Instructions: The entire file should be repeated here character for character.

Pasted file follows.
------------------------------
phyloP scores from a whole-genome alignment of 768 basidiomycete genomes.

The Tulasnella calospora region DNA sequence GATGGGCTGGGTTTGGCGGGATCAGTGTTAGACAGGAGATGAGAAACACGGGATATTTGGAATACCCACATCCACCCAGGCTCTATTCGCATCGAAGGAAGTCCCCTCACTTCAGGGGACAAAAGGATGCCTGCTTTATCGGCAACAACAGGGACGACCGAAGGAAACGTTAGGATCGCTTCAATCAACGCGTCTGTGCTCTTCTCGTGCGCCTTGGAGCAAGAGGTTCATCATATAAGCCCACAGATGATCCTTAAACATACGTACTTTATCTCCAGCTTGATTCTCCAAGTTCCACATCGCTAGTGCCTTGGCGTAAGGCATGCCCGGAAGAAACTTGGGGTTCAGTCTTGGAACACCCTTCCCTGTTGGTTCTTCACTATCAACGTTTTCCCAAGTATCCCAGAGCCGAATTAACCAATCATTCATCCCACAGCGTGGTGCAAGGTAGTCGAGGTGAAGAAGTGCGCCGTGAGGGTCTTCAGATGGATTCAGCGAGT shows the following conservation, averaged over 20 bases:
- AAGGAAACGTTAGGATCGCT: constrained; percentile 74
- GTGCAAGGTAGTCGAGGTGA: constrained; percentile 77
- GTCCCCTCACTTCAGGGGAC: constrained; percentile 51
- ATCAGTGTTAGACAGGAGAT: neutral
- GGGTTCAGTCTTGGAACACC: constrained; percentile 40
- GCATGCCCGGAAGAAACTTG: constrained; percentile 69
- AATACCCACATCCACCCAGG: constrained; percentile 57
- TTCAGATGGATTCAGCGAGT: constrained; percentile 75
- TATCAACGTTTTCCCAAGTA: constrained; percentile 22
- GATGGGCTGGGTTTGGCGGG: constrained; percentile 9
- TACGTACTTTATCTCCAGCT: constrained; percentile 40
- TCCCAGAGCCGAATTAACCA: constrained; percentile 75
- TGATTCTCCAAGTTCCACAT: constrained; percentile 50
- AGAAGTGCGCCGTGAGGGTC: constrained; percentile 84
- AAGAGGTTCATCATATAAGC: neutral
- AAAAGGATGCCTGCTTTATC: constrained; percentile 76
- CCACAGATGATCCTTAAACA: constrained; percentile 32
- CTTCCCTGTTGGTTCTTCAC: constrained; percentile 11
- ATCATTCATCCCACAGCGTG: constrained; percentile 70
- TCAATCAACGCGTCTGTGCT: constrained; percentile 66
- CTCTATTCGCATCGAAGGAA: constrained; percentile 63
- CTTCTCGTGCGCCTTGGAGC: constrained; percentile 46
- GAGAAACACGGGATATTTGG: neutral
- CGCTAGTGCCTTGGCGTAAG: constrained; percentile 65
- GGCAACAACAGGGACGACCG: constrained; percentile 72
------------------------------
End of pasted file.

phyloP scores from a whole-genome alignment of 768 basidiomycete genomes.

The Tulasnella calospora region DNA sequence GATGGGCTGGGTTTGGCGGGATCAGTGTTAGACAGGAGATGAGAAACACGGGATATTTGGAATACCCACATCCACCCAGGCTCTATTCGCATCGAAGGAAGTCCCCTCACTTCAGGGGACAAAAGGATGCCTGCTTTATCGGCAACAACAGGGACGACCGAAGGAAACGTTAGGATCGCTTCAATCAACGCGTCTGTGCTCTTCTCGTGCGCCTTGGAGCAAGAGGTTCATCATATAAGCCCACAGATGATCCTTAAACATACGTACTTTATCTCCAGCTTGATTCTCCAAGTTCCACATCGCTAGTGCCTTGGCGTAAGGCATGCCCGGAAGAAACTTGGGGTTCAGTCTTGGAACACCCTTCCCTGTTGGTTCTTCACTATCAACGTTTTCCCAAGTATCCCAGAGCCGAATTAACCAATCATTCATCCCACAGCGTGGTGCAAGGTAGTCGAGGTGAAGAAGTGCGCCGTGAGGGTCTTCAGATGGATTCAGCGAGT shows the following conservation, averaged over 20 bases:
- AAGGAAACGTTAGGATCGCT: constrained; percentile 74
- GTGCAAGGTAGTCGAGGTGA: constrained; percentile 77
- GTCCCCTCACTTCAGGGGAC: constrained; percentile 51
- ATCAGTGTTAGACAGGAGAT: neutral
- GGGTTCAGTCTTGGAACACC: constrained; percentile 40
- GCATGCCCGGAAGAAACTTG: constrained; percentile 69
- AATACCCACATCCACCCAGG: constrained; percentile 57
- TTCAGATGGATTCAGCGAGT: constrained; percentile 75
- TATCAACGTTTTCCCAAGTA: constrained; percentile 22
- GATGGGCTGGGTTTGGCGGG: constrained; percentile 9
- TACGTACTTTATCTCCAGCT: constrained; percentile 40
- TCCCAGAGCCGAATTAACCA: constrained; percentile 75
- TGATTCTCCAAGTTCCACAT: constrained; percentile 50
- AGAAGTGCGCCGTGAGGGTC: constrained; percentile 84
- AAGAGGTTCATCATATAAGC: neutral
- AAAAGGATGCCTGCTTTATC: constrained; percentile 76
- CCACAGATGATCCTTAAACA: constrained; percentile 32
- CTTCCCTGTTGGTTCTTCAC: constrained; percentile 11
- ATCATTCATCCCACAGCGTG: constrained; percentile 70
- TCAATCAACGCGTCTGTGCT: constrained; percentile 66
- CTCTATTCGCATCGAAGGAA: constrained; percentile 63
- CTTCTCGTGCGCCTTGGAGC: constrained; percentile 46
- GAGAAACACGGGATATTTGG: neutral
- CGCTAGTGCCTTGGCGTAAG: constrained; percentile 65
- GGCAACAACAGGGACGACCG: constrained; percentile 72